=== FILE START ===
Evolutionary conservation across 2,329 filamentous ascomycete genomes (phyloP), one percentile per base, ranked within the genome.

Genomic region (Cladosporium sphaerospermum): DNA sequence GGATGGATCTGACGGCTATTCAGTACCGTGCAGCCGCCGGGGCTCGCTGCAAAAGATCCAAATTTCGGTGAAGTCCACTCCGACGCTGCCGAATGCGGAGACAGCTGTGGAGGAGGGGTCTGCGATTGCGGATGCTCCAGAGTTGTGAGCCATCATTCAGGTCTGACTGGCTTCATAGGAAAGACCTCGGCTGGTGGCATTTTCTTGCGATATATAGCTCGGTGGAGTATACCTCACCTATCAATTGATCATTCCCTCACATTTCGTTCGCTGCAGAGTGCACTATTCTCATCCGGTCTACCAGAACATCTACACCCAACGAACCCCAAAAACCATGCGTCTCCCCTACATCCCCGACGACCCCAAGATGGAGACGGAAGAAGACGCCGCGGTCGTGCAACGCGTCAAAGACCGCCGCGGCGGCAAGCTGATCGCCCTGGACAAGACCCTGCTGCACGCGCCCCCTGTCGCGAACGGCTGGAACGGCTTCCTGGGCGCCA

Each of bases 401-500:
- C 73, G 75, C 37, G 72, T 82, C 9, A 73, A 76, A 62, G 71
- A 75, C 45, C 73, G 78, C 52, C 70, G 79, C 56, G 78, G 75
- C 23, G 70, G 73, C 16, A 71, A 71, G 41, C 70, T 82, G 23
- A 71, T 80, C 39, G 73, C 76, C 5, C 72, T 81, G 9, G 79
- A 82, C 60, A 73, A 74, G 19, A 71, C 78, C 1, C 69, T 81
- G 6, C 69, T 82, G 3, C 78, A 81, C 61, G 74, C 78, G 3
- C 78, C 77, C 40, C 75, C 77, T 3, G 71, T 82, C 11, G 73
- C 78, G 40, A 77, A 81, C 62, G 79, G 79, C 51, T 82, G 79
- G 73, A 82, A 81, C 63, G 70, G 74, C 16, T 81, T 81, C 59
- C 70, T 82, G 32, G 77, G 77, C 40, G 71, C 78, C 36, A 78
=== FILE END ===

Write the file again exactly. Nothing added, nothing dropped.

Evolutionary conservation across 2,329 filamentous ascomycete genomes (phyloP), one percentile per base, ranked within the genome.

Genomic region (Cladosporium sphaerospermum): DNA sequence GGATGGATCTGACGGCTATTCAGTACCGTGCAGCCGCCGGGGCTCGCTGCAAAAGATCCAAATTTCGGTGAAGTCCACTCCGACGCTGCCGAATGCGGAGACAGCTGTGGAGGAGGGGTCTGCGATTGCGGATGCTCCAGAGTTGTGAGCCATCATTCAGGTCTGACTGGCTTCATAGGAAAGACCTCGGCTGGTGGCATTTTCTTGCGATATATAGCTCGGTGGAGTATACCTCACCTATCAATTGATCATTCCCTCACATTTCGTTCGCTGCAGAGTGCACTATTCTCATCCGGTCTACCAGAACATCTACACCCAACGAACCCCAAAAACCATGCGTCTCCCCTACATCCCCGACGACCCCAAGATGGAGACGGAAGAAGACGCCGCGGTCGTGCAACGCGTCAAAGACCGCCGCGGCGGCAAGCTGATCGCCCTGGACAAGACCCTGCTGCACGCGCCCCCTGTCGCGAACGGCTGGAACGGCTTCCTGGGCGCCA

Each of bases 401-500:
- C 73, G 75, C 37, G 72, T 82, C 9, A 73, A 76, A 62, G 71
- A 75, C 45, C 73, G 78, C 52, C 70, G 79, C 56, G 78, G 75
- C 23, G 70, G 73, C 16, A 71, A 71, G 41, C 70, T 82, G 23
- A 71, T 80, C 39, G 73, C 76, C 5, C 72, T 81, G 9, G 79
- A 82, C 60, A 73, A 74, G 19, A 71, C 78, C 1, C 69, T 81
- G 6, C 69, T 82, G 3, C 78, A 81, C 61, G 74, C 78, G 3
- C 78, C 77, C 40, C 75, C 77, T 3, G 71, T 82, C 11, G 73
- C 78, G 40, A 77, A 81, C 62, G 79, G 79, C 51, T 82, G 79
- G 73, A 82, A 81, C 63, G 70, G 74, C 16, T 81, T 81, C 59
- C 70, T 82, G 32, G 77, G 77, C 40, G 71, C 78, C 36, A 78